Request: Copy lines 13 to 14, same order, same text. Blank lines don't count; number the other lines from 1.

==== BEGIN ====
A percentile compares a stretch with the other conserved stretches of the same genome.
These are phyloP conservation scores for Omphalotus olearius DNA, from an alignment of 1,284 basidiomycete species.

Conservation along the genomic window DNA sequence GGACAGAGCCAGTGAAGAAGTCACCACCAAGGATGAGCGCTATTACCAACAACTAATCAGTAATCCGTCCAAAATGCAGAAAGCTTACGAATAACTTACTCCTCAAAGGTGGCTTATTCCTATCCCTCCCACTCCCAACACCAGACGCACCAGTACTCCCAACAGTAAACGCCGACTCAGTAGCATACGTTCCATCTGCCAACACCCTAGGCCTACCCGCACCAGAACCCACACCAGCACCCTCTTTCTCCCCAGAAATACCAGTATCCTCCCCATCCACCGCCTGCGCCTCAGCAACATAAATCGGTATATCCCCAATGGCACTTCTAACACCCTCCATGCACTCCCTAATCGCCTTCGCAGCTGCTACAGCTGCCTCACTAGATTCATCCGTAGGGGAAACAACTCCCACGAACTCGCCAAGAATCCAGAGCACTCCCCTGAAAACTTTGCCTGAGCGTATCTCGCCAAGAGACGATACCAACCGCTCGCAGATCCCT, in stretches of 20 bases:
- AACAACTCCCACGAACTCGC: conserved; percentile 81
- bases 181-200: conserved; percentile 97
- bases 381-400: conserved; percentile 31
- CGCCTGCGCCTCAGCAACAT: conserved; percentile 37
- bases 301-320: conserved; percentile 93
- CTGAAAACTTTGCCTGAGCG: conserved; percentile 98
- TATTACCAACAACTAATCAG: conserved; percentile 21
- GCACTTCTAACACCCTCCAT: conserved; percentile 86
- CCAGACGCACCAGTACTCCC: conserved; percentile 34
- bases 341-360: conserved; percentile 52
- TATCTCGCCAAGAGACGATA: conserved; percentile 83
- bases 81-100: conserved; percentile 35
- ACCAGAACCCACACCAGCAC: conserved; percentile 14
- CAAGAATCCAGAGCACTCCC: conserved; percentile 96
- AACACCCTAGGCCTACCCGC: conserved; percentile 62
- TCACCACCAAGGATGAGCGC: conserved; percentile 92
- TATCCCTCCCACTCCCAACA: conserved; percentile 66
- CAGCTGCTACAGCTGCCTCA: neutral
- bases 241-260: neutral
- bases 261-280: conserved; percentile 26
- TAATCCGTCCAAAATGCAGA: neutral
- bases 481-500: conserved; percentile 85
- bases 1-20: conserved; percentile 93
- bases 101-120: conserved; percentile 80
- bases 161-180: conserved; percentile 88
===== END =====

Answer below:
- bases 341-360: conserved; percentile 52
- TATCTCGCCAAGAGACGATA: conserved; percentile 83